Three of India’s regulators are teaming up to encourage foreign firms to list in this country. We’ve learnt Sebi, IRDA, and the Reserve Bank are planning to change the rules for Indian Depository Receipts to make listing earlier. For one, they want to allow insurers to invest in IDRs. They also plan to allow so-called two-way fungibility. Two-way fungibility means investors can deposit shares of the foreign company in the IDR holding. Last year, Standard Chartered made India’s first IDR issue. But the issue’s monthly turnover has since plummeted. What’s more, new Sebi regulations in June have made IDRs even more unattractive.
In other news, government-run Power Finance Corporation is a step closer to its goal of setting up a bank. Chairman Satnam Singh says six firms have bid for the contract to advise PFC on its bank plans. The companies in question include KPMG India, Pricewaterhouse Coopers and Deloitte. PFC wants a bank of its own as part of its diversification plans. It will either set up a new bank or buy an already-established one. Power Finance is one of two leading lenders to India’s utilities.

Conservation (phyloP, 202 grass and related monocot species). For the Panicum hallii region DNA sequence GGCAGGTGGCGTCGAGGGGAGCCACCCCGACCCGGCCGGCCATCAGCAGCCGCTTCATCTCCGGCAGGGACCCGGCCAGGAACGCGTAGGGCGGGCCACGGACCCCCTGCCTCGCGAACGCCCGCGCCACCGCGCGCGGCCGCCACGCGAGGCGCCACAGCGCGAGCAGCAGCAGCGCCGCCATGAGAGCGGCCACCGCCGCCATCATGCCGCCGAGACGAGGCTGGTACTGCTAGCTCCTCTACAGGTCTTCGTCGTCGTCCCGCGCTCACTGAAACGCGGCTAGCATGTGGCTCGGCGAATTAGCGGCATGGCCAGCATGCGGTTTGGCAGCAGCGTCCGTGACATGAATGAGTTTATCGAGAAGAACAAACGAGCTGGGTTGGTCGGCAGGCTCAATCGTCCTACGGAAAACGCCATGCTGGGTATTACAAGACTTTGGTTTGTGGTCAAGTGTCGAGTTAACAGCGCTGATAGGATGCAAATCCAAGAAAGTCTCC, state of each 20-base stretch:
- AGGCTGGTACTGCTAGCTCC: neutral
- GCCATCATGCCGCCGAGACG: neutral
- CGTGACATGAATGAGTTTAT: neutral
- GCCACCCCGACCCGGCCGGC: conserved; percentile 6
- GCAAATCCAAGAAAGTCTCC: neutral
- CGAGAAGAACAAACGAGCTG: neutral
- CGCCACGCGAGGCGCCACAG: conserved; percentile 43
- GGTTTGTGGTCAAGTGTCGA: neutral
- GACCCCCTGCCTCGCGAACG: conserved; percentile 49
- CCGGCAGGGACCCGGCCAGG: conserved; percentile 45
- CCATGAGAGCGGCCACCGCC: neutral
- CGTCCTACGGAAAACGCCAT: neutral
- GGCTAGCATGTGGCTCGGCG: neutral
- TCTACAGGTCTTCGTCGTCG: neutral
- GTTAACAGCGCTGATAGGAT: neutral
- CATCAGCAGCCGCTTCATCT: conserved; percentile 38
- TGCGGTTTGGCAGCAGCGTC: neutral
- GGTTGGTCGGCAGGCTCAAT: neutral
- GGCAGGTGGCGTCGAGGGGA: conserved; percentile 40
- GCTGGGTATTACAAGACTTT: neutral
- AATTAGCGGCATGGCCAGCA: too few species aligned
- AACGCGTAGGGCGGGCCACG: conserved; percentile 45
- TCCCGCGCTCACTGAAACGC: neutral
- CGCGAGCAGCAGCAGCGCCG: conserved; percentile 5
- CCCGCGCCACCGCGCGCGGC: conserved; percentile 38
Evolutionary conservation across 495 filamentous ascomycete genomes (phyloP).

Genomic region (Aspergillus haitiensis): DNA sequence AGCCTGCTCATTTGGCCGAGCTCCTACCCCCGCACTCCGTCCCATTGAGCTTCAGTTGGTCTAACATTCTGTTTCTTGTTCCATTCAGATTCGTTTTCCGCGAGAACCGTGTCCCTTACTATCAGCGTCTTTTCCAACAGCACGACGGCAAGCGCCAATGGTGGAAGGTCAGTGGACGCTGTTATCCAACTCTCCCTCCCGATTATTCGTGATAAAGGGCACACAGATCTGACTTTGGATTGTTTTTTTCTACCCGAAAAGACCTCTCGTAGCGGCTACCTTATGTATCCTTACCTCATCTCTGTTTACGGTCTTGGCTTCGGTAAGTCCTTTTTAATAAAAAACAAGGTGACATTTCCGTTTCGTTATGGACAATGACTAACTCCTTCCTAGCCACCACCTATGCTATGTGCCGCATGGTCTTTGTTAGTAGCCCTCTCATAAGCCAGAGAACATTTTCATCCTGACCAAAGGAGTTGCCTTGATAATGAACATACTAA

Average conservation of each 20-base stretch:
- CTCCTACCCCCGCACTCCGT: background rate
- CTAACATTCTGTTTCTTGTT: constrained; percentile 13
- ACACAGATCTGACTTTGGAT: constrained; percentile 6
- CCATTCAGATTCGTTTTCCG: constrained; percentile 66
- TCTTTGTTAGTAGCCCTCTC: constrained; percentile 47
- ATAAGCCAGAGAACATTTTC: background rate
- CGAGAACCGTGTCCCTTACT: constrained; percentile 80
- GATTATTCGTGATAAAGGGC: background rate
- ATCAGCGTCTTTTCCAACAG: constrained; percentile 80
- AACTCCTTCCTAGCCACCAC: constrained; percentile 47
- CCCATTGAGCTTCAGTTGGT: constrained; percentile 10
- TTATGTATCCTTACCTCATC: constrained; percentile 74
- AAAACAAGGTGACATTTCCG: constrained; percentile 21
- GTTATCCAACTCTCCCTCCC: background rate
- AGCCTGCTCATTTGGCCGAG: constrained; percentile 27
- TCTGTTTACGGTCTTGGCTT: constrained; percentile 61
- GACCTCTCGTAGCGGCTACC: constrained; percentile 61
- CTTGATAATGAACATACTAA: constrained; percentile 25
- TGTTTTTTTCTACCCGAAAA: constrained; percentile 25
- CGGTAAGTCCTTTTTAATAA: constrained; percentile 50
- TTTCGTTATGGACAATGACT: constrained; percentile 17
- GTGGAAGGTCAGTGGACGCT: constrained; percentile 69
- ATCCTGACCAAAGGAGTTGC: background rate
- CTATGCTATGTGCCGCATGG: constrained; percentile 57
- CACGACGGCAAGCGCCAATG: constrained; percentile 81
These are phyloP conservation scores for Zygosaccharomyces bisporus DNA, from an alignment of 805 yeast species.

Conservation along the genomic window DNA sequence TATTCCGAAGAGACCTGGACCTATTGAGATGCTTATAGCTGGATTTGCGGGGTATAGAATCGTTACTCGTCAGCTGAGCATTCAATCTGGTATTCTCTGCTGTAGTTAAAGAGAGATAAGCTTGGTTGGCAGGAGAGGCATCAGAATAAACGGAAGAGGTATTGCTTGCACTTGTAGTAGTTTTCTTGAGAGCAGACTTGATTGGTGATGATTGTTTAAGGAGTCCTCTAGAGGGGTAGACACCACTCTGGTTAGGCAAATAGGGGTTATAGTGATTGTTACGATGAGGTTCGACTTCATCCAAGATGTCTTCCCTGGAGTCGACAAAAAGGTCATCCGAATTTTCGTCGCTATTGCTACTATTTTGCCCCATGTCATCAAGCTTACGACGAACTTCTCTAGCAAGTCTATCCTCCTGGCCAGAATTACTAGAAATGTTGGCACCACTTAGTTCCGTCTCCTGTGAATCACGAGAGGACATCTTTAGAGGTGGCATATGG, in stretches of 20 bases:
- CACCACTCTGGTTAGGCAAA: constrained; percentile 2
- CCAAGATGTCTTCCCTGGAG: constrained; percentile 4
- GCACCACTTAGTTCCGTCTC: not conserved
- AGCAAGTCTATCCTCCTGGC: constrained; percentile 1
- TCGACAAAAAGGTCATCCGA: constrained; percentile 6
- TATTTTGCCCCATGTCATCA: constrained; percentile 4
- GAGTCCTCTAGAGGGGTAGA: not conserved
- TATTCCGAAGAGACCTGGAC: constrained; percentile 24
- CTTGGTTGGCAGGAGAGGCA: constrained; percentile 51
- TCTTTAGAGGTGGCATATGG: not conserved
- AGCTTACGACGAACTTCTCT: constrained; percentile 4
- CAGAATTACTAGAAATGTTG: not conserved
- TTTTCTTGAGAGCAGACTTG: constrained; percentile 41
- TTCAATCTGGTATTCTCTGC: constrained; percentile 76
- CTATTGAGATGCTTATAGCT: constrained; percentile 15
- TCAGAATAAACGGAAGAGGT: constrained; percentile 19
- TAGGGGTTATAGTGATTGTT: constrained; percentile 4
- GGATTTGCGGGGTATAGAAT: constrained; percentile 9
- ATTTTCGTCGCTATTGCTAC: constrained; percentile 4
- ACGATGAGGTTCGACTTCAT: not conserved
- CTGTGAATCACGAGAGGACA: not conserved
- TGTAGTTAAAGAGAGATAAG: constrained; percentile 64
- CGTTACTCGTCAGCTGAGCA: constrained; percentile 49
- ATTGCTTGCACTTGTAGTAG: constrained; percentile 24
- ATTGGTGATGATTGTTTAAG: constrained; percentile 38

Steel Authority of India has announced plans to raise capital overseas. The government-run company says it needs the money to meet plant expenses. All in all, it wants to borrow $1.5 billion. Out of that, $500 million will come from two Japanese banks this month. The remaining $1 billion will be sourced through external commercial borrowings.
Indian shares ended Wednesday in the red after making gains the previous two days. Some attributed the fall to selling by index funds. The Sensex plunged 213 points to 16,285. And the Nifty fell 60 to 4,889.